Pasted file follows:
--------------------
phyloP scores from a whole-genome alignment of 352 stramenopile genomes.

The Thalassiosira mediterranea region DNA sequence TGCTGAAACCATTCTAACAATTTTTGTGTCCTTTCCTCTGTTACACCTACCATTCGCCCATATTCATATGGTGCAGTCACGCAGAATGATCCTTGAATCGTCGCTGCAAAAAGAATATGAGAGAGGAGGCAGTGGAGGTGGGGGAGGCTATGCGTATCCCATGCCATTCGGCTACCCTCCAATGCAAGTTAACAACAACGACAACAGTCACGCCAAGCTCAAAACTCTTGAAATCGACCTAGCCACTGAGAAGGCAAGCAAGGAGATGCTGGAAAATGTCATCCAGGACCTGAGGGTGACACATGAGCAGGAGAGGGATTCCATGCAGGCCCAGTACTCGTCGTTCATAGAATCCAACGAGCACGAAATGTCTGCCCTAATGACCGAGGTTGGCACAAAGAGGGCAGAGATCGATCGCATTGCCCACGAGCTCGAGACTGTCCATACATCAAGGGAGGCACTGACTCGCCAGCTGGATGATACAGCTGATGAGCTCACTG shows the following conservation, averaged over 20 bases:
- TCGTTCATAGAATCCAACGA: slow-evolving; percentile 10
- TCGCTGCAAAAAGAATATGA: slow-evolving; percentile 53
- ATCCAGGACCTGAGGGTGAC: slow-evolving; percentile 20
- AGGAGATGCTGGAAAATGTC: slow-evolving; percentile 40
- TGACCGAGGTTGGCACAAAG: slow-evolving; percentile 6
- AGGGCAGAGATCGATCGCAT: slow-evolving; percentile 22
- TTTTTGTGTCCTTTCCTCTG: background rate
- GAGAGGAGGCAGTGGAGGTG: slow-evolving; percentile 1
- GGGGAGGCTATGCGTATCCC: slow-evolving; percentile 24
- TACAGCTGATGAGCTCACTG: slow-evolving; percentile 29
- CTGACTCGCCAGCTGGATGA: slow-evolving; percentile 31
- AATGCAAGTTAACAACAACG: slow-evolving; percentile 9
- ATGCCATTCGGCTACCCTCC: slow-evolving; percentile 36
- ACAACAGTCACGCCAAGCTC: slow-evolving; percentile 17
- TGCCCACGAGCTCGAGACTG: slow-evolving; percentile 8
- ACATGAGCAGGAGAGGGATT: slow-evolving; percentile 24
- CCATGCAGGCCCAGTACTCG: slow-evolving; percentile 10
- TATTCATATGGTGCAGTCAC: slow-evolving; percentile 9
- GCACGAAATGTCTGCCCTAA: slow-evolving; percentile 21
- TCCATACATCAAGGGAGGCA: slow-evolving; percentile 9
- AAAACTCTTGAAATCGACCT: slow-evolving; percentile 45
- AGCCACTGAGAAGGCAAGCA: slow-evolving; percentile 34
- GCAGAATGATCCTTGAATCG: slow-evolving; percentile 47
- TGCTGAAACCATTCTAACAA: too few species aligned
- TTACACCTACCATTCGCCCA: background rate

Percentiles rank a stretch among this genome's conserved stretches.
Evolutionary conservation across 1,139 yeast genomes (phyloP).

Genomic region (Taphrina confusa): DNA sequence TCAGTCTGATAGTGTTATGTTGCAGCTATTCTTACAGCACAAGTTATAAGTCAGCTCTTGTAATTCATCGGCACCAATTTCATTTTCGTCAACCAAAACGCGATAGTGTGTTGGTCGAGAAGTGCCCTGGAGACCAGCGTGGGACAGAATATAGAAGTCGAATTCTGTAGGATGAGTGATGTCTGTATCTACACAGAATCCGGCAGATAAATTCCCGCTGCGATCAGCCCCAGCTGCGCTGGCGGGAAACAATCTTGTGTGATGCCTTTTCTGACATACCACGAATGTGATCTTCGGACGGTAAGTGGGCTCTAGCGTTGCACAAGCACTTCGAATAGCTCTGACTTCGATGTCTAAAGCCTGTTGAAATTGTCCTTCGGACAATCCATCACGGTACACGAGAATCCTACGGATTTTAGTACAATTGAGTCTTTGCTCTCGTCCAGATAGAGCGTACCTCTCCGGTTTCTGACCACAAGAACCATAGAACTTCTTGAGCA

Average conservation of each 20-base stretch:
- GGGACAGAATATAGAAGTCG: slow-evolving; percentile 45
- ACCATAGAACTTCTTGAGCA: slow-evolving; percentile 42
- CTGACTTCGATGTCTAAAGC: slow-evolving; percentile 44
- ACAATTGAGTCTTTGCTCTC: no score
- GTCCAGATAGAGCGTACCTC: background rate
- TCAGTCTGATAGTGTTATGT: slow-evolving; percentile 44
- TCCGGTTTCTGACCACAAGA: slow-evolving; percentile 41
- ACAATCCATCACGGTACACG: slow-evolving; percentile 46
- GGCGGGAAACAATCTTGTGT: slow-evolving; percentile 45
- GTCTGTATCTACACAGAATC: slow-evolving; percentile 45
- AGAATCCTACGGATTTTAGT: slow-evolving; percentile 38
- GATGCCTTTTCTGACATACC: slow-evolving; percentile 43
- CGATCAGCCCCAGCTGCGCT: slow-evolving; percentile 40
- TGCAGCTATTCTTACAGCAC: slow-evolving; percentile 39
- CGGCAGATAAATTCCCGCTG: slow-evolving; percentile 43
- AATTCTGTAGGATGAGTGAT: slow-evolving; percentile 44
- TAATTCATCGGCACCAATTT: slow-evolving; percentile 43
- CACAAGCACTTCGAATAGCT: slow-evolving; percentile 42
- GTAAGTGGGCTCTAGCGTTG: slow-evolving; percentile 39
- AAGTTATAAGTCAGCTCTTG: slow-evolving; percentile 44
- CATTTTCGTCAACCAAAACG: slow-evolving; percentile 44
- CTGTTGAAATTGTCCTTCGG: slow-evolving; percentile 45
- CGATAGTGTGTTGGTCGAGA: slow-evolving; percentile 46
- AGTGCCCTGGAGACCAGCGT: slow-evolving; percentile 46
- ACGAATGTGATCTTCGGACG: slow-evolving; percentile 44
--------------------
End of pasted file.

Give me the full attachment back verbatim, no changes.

phyloP scores from a whole-genome alignment of 352 stramenopile genomes.

The Thalassiosira mediterranea region DNA sequence TGCTGAAACCATTCTAACAATTTTTGTGTCCTTTCCTCTGTTACACCTACCATTCGCCCATATTCATATGGTGCAGTCACGCAGAATGATCCTTGAATCGTCGCTGCAAAAAGAATATGAGAGAGGAGGCAGTGGAGGTGGGGGAGGCTATGCGTATCCCATGCCATTCGGCTACCCTCCAATGCAAGTTAACAACAACGACAACAGTCACGCCAAGCTCAAAACTCTTGAAATCGACCTAGCCACTGAGAAGGCAAGCAAGGAGATGCTGGAAAATGTCATCCAGGACCTGAGGGTGACACATGAGCAGGAGAGGGATTCCATGCAGGCCCAGTACTCGTCGTTCATAGAATCCAACGAGCACGAAATGTCTGCCCTAATGACCGAGGTTGGCACAAAGAGGGCAGAGATCGATCGCATTGCCCACGAGCTCGAGACTGTCCATACATCAAGGGAGGCACTGACTCGCCAGCTGGATGATACAGCTGATGAGCTCACTG shows the following conservation, averaged over 20 bases:
- TCGTTCATAGAATCCAACGA: slow-evolving; percentile 10
- TCGCTGCAAAAAGAATATGA: slow-evolving; percentile 53
- ATCCAGGACCTGAGGGTGAC: slow-evolving; percentile 20
- AGGAGATGCTGGAAAATGTC: slow-evolving; percentile 40
- TGACCGAGGTTGGCACAAAG: slow-evolving; percentile 6
- AGGGCAGAGATCGATCGCAT: slow-evolving; percentile 22
- TTTTTGTGTCCTTTCCTCTG: background rate
- GAGAGGAGGCAGTGGAGGTG: slow-evolving; percentile 1
- GGGGAGGCTATGCGTATCCC: slow-evolving; percentile 24
- TACAGCTGATGAGCTCACTG: slow-evolving; percentile 29
- CTGACTCGCCAGCTGGATGA: slow-evolving; percentile 31
- AATGCAAGTTAACAACAACG: slow-evolving; percentile 9
- ATGCCATTCGGCTACCCTCC: slow-evolving; percentile 36
- ACAACAGTCACGCCAAGCTC: slow-evolving; percentile 17
- TGCCCACGAGCTCGAGACTG: slow-evolving; percentile 8
- ACATGAGCAGGAGAGGGATT: slow-evolving; percentile 24
- CCATGCAGGCCCAGTACTCG: slow-evolving; percentile 10
- TATTCATATGGTGCAGTCAC: slow-evolving; percentile 9
- GCACGAAATGTCTGCCCTAA: slow-evolving; percentile 21
- TCCATACATCAAGGGAGGCA: slow-evolving; percentile 9
- AAAACTCTTGAAATCGACCT: slow-evolving; percentile 45
- AGCCACTGAGAAGGCAAGCA: slow-evolving; percentile 34
- GCAGAATGATCCTTGAATCG: slow-evolving; percentile 47
- TGCTGAAACCATTCTAACAA: too few species aligned
- TTACACCTACCATTCGCCCA: background rate

Percentiles rank a stretch among this genome's conserved stretches.
Evolutionary conservation across 1,139 yeast genomes (phyloP).

Genomic region (Taphrina confusa): DNA sequence TCAGTCTGATAGTGTTATGTTGCAGCTATTCTTACAGCACAAGTTATAAGTCAGCTCTTGTAATTCATCGGCACCAATTTCATTTTCGTCAACCAAAACGCGATAGTGTGTTGGTCGAGAAGTGCCCTGGAGACCAGCGTGGGACAGAATATAGAAGTCGAATTCTGTAGGATGAGTGATGTCTGTATCTACACAGAATCCGGCAGATAAATTCCCGCTGCGATCAGCCCCAGCTGCGCTGGCGGGAAACAATCTTGTGTGATGCCTTTTCTGACATACCACGAATGTGATCTTCGGACGGTAAGTGGGCTCTAGCGTTGCACAAGCACTTCGAATAGCTCTGACTTCGATGTCTAAAGCCTGTTGAAATTGTCCTTCGGACAATCCATCACGGTACACGAGAATCCTACGGATTTTAGTACAATTGAGTCTTTGCTCTCGTCCAGATAGAGCGTACCTCTCCGGTTTCTGACCACAAGAACCATAGAACTTCTTGAGCA

Average conservation of each 20-base stretch:
- GGGACAGAATATAGAAGTCG: slow-evolving; percentile 45
- ACCATAGAACTTCTTGAGCA: slow-evolving; percentile 42
- CTGACTTCGATGTCTAAAGC: slow-evolving; percentile 44
- ACAATTGAGTCTTTGCTCTC: no score
- GTCCAGATAGAGCGTACCTC: background rate
- TCAGTCTGATAGTGTTATGT: slow-evolving; percentile 44
- TCCGGTTTCTGACCACAAGA: slow-evolving; percentile 41
- ACAATCCATCACGGTACACG: slow-evolving; percentile 46
- GGCGGGAAACAATCTTGTGT: slow-evolving; percentile 45
- GTCTGTATCTACACAGAATC: slow-evolving; percentile 45
- AGAATCCTACGGATTTTAGT: slow-evolving; percentile 38
- GATGCCTTTTCTGACATACC: slow-evolving; percentile 43
- CGATCAGCCCCAGCTGCGCT: slow-evolving; percentile 40
- TGCAGCTATTCTTACAGCAC: slow-evolving; percentile 39
- CGGCAGATAAATTCCCGCTG: slow-evolving; percentile 43
- AATTCTGTAGGATGAGTGAT: slow-evolving; percentile 44
- TAATTCATCGGCACCAATTT: slow-evolving; percentile 43
- CACAAGCACTTCGAATAGCT: slow-evolving; percentile 42
- GTAAGTGGGCTCTAGCGTTG: slow-evolving; percentile 39
- AAGTTATAAGTCAGCTCTTG: slow-evolving; percentile 44
- CATTTTCGTCAACCAAAACG: slow-evolving; percentile 44
- CTGTTGAAATTGTCCTTCGG: slow-evolving; percentile 45
- CGATAGTGTGTTGGTCGAGA: slow-evolving; percentile 46
- AGTGCCCTGGAGACCAGCGT: slow-evolving; percentile 46
- ACGAATGTGATCTTCGGACG: slow-evolving; percentile 44